Five billion dollars is a lot of money.
Enough money to have James Dolan keeping the door open to something he doesn’t want to do — sell the New York Knicks. While Forbes estimated the Knicks’ value at $3.6 billion, there have been rumors of some possible interest at more than $5 billion.
That is a ray of hope for a beleaguered Knicks fan base has called for James Dolan
‘s head on a pike to sell the team for years now. That sale has never seemed likely. It still doesn’t, although some parties have at least put out “feelers.” Because of the massive amount of money involved, Dolan told Ian O’Connor of ESPN (in a must-read piece) a sale can’t be ruled out entirely.
“No one has come through with a bona fide offer. You hear numbers all the time. … I think people have sent feelers out, but never any that were pursued. Yeah, [the feelers are] around that number [$5 billion], but those things, it’s like a stock price. It’s only important if you’re going to buy or sell.”
The Knicks (and NHL’s Rangers, and MSG Network) are owned by the Madison Square Garden Company, which is a publicly traded company that Dolan heads. (It was formed in 2010 when Cablevision spun off the Knicks, Rangers, and MSG Network.) While the company is publicly traded, the majority of stock rests in the hands of Dolan and his family (his father and five siblings). And if they don’t want to sell…
“I love the Knicks and Rangers, right, but you still have a responsibility to your shareholders. They’re not there because they’re fans. You don’t invest hundreds of millions of dollars in a stock because you’re a fan. You do it because you think that the business is going to increase in value, that the stock price is going to go up….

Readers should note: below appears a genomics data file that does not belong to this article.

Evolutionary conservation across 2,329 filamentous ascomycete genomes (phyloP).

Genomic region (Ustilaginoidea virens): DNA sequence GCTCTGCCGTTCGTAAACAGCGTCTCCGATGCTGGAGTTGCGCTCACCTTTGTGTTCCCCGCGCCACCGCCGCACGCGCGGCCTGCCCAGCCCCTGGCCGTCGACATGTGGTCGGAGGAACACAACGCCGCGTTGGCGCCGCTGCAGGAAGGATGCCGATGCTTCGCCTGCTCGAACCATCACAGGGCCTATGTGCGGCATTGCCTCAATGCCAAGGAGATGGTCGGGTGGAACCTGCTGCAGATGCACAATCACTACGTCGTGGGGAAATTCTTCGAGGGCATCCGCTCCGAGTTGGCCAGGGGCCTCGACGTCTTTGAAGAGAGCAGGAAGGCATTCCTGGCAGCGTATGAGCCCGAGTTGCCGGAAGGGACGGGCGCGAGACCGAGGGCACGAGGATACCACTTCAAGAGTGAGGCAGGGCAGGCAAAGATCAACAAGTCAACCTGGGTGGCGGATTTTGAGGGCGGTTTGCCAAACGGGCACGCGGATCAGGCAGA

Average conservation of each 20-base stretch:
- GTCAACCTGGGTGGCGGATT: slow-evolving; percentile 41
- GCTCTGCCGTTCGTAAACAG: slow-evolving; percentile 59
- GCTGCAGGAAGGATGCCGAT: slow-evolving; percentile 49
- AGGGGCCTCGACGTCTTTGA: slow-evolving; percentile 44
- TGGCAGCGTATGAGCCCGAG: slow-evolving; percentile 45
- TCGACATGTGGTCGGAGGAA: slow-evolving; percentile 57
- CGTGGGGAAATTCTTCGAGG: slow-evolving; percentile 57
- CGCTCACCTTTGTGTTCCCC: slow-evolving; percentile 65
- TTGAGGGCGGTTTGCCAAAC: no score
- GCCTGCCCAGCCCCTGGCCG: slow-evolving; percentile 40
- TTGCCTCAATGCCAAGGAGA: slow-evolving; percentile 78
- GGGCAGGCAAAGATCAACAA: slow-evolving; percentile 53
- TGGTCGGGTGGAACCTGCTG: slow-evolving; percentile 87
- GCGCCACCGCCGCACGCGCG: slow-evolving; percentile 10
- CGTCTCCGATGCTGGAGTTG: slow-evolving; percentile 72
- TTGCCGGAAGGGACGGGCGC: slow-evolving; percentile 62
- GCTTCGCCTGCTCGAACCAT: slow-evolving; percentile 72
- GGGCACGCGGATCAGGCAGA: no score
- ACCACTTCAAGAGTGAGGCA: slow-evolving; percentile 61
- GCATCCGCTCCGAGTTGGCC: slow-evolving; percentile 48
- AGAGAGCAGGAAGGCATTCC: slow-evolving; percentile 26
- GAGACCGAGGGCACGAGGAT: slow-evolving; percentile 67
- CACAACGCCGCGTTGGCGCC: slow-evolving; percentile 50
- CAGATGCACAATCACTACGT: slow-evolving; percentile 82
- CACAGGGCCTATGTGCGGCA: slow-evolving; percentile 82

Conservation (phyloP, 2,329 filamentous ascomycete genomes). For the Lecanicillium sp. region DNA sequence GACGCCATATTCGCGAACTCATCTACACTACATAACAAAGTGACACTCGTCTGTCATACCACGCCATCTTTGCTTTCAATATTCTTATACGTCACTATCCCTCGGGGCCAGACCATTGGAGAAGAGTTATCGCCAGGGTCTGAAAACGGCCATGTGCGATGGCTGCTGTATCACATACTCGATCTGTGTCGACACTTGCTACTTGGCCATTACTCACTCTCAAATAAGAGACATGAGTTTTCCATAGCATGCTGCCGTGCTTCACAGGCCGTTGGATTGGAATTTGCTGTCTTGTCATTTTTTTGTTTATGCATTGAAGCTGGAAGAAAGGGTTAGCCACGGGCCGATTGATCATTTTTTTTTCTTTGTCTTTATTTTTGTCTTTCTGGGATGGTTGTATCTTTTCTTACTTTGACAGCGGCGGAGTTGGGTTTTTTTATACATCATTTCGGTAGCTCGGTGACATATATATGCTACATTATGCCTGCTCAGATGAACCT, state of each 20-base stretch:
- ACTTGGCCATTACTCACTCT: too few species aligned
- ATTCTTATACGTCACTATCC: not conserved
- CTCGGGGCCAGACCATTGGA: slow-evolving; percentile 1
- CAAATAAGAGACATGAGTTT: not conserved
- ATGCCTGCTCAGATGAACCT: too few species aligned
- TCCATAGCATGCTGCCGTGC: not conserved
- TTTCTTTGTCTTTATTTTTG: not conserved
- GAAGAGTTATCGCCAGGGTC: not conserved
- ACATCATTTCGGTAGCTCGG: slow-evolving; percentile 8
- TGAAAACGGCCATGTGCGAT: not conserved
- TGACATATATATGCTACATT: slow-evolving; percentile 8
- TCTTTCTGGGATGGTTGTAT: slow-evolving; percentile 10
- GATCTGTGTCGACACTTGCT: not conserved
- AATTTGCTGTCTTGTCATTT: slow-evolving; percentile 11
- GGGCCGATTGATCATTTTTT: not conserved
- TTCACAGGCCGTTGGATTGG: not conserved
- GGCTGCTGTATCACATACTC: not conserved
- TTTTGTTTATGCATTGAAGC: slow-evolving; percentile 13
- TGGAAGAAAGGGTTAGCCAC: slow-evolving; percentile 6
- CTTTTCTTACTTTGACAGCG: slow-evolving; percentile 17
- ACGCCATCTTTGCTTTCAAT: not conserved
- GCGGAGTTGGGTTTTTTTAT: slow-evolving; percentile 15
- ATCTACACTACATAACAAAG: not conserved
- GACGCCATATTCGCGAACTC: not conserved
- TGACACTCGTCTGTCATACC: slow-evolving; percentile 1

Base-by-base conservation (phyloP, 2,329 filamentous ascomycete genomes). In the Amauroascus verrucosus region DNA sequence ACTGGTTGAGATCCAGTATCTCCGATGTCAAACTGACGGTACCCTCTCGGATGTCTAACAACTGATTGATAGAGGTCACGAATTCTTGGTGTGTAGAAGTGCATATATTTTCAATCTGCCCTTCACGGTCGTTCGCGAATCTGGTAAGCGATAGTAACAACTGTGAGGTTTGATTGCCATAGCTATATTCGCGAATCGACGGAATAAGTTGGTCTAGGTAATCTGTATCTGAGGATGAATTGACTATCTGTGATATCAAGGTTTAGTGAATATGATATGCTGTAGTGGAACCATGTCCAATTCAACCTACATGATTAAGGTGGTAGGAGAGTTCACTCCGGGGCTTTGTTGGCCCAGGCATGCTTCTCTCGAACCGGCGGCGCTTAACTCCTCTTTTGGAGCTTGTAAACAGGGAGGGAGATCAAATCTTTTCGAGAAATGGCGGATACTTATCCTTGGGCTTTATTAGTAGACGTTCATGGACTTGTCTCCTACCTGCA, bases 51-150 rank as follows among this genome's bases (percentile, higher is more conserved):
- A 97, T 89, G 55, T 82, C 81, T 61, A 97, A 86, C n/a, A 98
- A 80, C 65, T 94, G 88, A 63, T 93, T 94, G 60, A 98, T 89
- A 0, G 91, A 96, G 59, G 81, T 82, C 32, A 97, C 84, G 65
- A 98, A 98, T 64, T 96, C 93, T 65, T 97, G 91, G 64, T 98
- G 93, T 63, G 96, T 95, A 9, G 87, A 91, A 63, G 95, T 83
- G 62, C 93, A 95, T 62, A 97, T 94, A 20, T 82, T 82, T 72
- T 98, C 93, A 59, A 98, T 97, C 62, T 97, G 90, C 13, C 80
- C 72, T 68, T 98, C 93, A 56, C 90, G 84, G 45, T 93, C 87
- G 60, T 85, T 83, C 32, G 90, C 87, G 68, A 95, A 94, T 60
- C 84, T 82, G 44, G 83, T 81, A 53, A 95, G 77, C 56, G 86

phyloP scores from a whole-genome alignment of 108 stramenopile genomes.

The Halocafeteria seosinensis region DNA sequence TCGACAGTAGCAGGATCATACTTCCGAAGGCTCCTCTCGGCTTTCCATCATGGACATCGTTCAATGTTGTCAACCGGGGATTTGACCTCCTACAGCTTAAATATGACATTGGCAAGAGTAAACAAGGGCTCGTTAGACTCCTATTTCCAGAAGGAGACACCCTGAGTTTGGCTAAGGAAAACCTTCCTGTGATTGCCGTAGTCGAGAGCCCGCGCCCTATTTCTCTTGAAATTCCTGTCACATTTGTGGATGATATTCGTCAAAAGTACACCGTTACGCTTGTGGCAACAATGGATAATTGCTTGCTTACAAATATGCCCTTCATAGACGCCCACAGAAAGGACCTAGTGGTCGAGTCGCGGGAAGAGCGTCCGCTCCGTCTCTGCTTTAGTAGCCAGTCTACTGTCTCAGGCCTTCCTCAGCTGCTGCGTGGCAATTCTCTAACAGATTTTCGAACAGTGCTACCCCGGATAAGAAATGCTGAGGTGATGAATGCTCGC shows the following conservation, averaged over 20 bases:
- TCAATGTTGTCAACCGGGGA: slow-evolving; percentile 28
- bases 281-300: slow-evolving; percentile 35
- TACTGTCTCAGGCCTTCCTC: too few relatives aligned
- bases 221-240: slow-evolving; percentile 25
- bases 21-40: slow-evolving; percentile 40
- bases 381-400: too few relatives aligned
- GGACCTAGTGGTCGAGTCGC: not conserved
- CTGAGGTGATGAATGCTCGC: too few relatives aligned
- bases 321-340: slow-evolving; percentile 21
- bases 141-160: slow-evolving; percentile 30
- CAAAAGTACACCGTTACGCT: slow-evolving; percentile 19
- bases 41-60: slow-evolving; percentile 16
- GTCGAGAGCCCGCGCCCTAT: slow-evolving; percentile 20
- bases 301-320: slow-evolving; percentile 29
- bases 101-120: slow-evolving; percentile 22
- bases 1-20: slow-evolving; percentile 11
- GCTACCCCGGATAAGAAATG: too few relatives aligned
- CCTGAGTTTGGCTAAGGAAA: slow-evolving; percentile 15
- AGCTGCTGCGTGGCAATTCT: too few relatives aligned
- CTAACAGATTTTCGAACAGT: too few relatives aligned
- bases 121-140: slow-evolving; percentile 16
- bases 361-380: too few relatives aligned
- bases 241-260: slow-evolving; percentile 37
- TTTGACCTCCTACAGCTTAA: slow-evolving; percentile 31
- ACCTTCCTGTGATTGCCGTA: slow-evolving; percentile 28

“I could never say that I wouldn’t consider selling the Knicks. Now, my family is not in that position, and they are the majority shareholders. They hold the majority of the vote. … As a majority owner, I don’t want to sell, either. As the head of the public company, you can’t say you can’t sell, because then you’re telling your shareholders that your own personal feelings about your assets are more important than their money. And they won’t invest with you if you do that.”
All of which is to say, don’t bet on a sale anytime soon unless there is a shareholder revolt. And that revolt would need someone (or someones) inside the palace to help out, or it goes nowhere. If the Dolans don’t want to sell, nothing gets sold.
For now, the status quo holds.
In recent years, Dolan has stayed away from basketball decisions more and more. He let Phil Jackson do things his way until it was obvious that was a mistake. Now the current power structure — Steve Mills, Scott Perry, David Fizdale — has been given a lot of room to build a new culture and identity. That takes time, it’s far too early to judge that process. Let’s just hope Dolan continues to give the professionals room and time to do their job.
Since, apparently, he’s not going to be selling anytime soon.